Ember’s Wireless Chips Power Smart-Energy Efforts

If you’re a glass-half-empty person, you might say the mesh networking technology pioneered by Boston’s Ember Corporation is a solution in search of a problem. If you’re a glass-half-full person, you’d probably call the company’s eight-year history a case study in flexible thinking. Regardless, after years of market struggles, Ember seems to have found a niche where its technology for self-organizing digital radio networks will shine: smart-energy systems designed to give utilities and consumers more control over how they use energy.

Andy Wheeler and Robert Poor, who built experimental wireless sensor networks for the U.S. Defense Advanced Research Projects Agency while they were students at MIT, founded Ember in 2001 with $3 million in seed funding from Polaris Venture Partners, DFJ New England, Stata Venture Partners, and Ethernet co-inventor Bob Metcalfe. (In subsequent funding rounds over the years, the company has raised an additional $78 million.) The idea was to find applications for the concept of ad-hoc mesh networking, in which pairs of transceivers in a network set up two-way communications as conditions allow, and messages hop from node to node until they reach their destination (roughly the same way they do inside the Internet).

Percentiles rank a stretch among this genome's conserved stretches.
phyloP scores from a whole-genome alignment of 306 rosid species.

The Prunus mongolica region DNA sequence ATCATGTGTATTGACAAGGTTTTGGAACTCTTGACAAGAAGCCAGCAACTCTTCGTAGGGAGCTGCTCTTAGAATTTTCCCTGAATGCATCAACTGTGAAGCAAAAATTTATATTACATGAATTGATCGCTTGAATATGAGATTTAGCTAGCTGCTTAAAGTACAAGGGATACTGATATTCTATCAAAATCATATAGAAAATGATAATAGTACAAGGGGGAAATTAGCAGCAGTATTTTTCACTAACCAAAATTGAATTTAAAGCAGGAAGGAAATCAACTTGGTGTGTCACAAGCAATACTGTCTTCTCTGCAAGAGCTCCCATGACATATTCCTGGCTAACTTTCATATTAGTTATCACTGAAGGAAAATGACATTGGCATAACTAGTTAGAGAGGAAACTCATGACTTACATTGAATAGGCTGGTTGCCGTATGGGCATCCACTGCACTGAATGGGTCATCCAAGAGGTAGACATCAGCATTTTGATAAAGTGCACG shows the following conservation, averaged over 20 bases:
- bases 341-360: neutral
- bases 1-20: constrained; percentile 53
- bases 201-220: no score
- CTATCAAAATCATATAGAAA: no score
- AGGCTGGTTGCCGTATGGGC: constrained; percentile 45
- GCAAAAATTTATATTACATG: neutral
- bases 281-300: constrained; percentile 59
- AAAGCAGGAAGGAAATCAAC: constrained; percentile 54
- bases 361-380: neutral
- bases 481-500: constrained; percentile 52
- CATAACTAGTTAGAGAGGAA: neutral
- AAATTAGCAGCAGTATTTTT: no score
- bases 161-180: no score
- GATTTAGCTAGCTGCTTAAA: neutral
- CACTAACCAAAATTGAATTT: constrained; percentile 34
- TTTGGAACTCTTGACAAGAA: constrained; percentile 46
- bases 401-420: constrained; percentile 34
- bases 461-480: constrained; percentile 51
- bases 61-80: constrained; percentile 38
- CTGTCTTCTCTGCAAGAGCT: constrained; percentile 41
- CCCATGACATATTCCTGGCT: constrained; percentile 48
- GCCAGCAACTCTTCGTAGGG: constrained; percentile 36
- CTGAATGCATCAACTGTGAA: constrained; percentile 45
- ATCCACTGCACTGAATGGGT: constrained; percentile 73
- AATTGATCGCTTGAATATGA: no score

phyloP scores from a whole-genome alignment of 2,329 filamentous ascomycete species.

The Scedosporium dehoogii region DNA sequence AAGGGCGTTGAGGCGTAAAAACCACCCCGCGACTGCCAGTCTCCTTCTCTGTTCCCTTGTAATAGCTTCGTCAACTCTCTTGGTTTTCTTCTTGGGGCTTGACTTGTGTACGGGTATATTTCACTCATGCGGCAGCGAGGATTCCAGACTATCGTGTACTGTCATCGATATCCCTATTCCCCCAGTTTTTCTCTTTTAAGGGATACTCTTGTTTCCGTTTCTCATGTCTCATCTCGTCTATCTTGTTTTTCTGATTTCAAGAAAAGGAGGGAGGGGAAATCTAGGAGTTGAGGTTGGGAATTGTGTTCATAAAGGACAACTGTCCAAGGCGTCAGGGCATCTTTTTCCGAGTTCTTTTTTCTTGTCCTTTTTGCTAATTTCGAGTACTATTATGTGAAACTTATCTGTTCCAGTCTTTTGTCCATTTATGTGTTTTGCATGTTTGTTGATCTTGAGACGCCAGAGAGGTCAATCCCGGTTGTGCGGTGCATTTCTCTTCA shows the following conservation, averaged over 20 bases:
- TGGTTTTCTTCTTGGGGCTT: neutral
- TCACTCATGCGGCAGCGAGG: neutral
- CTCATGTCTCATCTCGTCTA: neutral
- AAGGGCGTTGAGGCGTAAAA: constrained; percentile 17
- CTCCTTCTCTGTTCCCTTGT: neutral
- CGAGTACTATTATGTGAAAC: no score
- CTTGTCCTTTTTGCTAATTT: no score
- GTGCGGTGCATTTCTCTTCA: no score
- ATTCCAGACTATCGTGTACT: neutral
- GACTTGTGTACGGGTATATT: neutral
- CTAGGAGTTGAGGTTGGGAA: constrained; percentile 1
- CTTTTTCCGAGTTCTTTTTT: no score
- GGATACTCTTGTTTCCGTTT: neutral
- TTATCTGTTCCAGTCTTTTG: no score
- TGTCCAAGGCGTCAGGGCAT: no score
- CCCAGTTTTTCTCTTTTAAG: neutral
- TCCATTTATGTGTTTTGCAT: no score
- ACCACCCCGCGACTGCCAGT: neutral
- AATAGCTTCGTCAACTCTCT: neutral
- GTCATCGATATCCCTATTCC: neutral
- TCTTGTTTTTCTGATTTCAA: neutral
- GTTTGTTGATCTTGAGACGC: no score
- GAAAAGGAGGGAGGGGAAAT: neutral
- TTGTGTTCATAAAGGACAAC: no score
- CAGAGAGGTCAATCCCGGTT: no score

In its early years, Ember made mesh-networking software for other companies’ microchips, usually equipment designed to be embedded in temperature sensors for petroleum refinery pipes and other similar devices. But over time, the company has evolved into a chipmaker in its own right—just one that happens to have a special expertise in the software running on its chips. And it has gone open-source, investing heavily in ZigBee, an open industry standard for low-power, low-bandwidth mesh networking.

Ember Headquarters, BostonWheeler and Poor have both moved on to other companies. Meanwhile, Ember has moved on to new application areas—with the biggest near-term payoffs likely to emerge from a utility industry initiative called the Advanced Metering Infrastructure. In pilot AMI projects in states like California and Texas, computerized “smart meters,” or energy gateways, are being attached to utility customers’ homes. The devices communicate wirelessly both with utility control centers and with in-home thermostats, displays, and smart appliances, allowing utilities to dial back electrical usage during hours of peak demand and giving customers more information about their energy consumption patterns. The home side of these communications depends on technology from Ember, which is the leading supplier of communications chips for AMI devices.

“The core technology is not that different from what Andy and Rob had in mind,” Ember’s president and CEO, Robert LeFort, says. “But it’s being used in applications they never had in mind when they were developing it.”

LeFort joined Ember in 2006 from semiconductor maker Infineon Technologies, where he had spent four years as president of the company’s North American operations. I interviewed him about Ember’s development and its business opportunities last week at the company’s headquarters in the Fort Point district of South Boston. An abridged version of our talk follows.